Duralex operates one glass furnace in La Chapelle-Mesmin, in the Loiret, that is no longer operating as of November 1. It will remain on standby for at least five months, we are told, with no more glass products being made.
“The price of energy usually represents 5% to 7% of our turnover. Today, it is around 40%,” says company president José Luis Llacuna. “It is not tenable.”
Last year, Duralex’s energy bill was around €3 million euros. This year, it has quadrupled to €12 million euros.
“Since 2021, the price of electricity has been multiplied by 22, and that of gas by 18,” Llacuna added in a statement.
“Duralex therefore believes that stopping production is the only solution to preserve the future of the company.”
Shutting down a glass furnace entirely can damage it, so Duralex is keeping it at a low temperature – but even this is risky
One thing you need to know about glass production is that glass furnaces must remain on at all times in order to avoid damaging the equipment.
If a glass furnace is turned off entirely, it might never be able to turn back on without breaking and requiring a major retrofit.
For this reason, Duralex is keeping its furnace at a lower temperature for now, though this means it will still be spending money on energy – albeit a much lower amount – while producing nothing and bringing in no additional profits beyond what it currently has in stock.
“The oven will not be stopped purely and simply, but we will keep it at temperature so that we can restart it,” Llacuna said.
Unfortunately for the company, even this is not without risk, as according to Llacuna “zero risk does not exist in this area.”
There is still a chance that the machinery could break and require expensive repairs, so it remains a delicate situation fueled by hope that the company can outlast the energy crisis and resume operations in the hopefully near future.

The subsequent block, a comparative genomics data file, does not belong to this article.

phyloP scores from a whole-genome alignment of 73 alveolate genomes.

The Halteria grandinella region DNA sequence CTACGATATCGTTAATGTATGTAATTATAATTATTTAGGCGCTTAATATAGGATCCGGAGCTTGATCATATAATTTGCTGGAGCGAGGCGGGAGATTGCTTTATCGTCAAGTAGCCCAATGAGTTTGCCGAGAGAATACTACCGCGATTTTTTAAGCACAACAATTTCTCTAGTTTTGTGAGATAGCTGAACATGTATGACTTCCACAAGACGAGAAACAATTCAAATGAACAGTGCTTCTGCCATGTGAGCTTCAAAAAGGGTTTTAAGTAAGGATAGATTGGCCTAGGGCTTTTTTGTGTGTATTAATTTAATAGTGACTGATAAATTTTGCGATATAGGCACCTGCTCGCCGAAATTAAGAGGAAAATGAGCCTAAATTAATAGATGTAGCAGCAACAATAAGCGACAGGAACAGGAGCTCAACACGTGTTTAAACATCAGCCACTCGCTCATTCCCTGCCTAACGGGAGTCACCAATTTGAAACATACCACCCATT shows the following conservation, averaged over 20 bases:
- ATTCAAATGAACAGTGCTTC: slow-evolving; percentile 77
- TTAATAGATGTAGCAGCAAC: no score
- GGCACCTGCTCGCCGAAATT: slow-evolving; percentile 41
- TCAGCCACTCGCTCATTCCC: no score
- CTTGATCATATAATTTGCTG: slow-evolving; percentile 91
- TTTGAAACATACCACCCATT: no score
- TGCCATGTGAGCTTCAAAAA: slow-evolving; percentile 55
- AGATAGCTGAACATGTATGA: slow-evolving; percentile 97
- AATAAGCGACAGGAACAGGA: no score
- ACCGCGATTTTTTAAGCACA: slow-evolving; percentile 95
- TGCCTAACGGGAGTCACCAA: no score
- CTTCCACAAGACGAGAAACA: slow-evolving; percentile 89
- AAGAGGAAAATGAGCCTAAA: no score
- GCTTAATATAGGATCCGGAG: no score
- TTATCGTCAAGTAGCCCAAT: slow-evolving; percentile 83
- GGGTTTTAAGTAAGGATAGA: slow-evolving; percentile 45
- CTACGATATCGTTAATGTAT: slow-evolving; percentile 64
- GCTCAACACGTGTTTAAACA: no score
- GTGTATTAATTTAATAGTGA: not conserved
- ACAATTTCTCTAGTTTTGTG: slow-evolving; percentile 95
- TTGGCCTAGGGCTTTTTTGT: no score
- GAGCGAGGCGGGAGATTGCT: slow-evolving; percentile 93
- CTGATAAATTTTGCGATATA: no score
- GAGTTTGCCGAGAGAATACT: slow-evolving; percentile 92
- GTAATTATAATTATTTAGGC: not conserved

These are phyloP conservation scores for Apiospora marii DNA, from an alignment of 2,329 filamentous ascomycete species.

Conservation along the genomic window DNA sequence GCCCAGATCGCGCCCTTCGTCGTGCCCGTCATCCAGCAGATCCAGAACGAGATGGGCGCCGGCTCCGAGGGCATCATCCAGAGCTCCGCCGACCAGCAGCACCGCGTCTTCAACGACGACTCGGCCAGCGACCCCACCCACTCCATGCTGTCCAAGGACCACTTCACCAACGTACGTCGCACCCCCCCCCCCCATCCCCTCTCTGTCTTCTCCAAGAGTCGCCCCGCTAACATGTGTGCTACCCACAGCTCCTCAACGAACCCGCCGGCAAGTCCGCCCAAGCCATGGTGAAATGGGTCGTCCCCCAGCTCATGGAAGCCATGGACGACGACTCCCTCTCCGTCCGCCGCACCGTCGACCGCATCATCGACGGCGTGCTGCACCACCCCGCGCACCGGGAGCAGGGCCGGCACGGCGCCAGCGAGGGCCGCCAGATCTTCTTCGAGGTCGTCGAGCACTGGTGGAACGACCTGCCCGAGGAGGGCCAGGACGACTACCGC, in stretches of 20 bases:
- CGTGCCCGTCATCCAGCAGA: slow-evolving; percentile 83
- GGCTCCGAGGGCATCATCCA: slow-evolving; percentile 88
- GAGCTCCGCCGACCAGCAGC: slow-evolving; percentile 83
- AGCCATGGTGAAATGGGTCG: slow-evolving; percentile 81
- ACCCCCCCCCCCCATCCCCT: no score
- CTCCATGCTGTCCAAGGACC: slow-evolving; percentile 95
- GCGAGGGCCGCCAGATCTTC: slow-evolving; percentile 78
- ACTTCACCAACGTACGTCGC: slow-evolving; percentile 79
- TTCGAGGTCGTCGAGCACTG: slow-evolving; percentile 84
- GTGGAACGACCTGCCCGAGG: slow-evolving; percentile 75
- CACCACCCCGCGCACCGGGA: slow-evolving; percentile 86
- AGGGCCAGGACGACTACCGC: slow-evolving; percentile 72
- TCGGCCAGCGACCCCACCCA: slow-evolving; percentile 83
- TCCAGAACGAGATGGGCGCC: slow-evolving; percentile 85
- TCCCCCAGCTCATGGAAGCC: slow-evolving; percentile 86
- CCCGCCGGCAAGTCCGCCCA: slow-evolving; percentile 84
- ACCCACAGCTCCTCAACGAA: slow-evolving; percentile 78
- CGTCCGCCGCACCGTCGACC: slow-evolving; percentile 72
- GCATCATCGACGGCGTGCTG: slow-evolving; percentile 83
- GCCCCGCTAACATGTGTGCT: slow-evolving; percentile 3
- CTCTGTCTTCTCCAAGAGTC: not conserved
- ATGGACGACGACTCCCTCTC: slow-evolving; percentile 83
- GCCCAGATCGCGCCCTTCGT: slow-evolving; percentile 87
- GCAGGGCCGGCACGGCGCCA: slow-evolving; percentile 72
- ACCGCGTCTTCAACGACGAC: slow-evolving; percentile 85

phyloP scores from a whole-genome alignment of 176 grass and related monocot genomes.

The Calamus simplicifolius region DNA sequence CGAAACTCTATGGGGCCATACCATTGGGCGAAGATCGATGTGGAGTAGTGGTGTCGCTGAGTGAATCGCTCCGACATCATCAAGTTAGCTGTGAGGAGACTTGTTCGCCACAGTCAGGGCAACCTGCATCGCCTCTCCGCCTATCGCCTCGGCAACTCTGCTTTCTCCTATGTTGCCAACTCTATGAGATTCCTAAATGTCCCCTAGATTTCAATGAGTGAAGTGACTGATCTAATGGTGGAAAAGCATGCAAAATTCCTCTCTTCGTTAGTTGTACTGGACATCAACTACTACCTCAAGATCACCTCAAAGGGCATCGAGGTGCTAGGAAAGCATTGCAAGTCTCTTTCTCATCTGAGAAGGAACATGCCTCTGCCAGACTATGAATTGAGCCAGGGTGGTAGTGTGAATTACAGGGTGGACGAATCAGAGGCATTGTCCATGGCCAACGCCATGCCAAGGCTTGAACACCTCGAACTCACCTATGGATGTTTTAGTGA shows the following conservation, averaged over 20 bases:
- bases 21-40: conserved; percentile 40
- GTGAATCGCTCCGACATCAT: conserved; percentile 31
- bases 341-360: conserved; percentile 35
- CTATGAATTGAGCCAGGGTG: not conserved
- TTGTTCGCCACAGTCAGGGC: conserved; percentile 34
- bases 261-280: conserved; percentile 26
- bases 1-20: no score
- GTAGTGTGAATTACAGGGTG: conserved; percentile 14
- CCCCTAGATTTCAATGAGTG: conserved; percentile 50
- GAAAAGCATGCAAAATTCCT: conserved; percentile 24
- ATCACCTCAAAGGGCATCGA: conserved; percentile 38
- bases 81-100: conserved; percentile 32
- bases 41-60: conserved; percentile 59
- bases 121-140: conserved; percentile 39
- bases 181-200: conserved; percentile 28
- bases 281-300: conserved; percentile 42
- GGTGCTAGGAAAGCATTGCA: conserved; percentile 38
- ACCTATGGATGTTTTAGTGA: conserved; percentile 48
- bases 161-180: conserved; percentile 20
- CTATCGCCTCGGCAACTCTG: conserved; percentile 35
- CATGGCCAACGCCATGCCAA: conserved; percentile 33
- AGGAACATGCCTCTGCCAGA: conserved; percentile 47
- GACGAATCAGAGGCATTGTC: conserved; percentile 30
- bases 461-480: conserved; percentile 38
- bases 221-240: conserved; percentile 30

Unfortunately for the company’s 250 employees, they are all now on partial unemployment with compensation set at 95 percent of their salary thanks to contributions from the French government.
One silver lining is that Duralex says it has “sufficient and quality stocks” of products, to quote Glass International, that it hopes will continue to sustain the company’s bottom line during this very difficult time.
Next year, assuming the global economic crisis does not worsen, Duralex plans to resume operations as normal to avoid further disaster.
“We have a tariff cover already contracted on electricity, which will allow production to resume in the second quarter of 2023,” Llacuna said.
As of now, Pyrex, the other company in the French Glass House group, is not affected by France’s production restriction methods, which include gas rationing.
“This is a part of the practical implementation of Agenda 2030,” wrote a commenter at Natural News about France’s gas and energy restrictions, which also exist in other nearby countries.
“Coming to a town near you,” wrote another about how this crisis will spread like a contagion once the financial dominoes really start to fall.
“The deep state communists and Marxists are destroying the world deliberately, causing complete chaos and discourse.”
As usual, these communists and Marxists are all doing just fine at the top of the pyramid. It is everyone below them, including the working class and the companies that employ them, that continues to suffer.
The latest news about the implosion of the global economy due to inflation and other financial corruption can be found at Collapse.news.
Sources for this article include: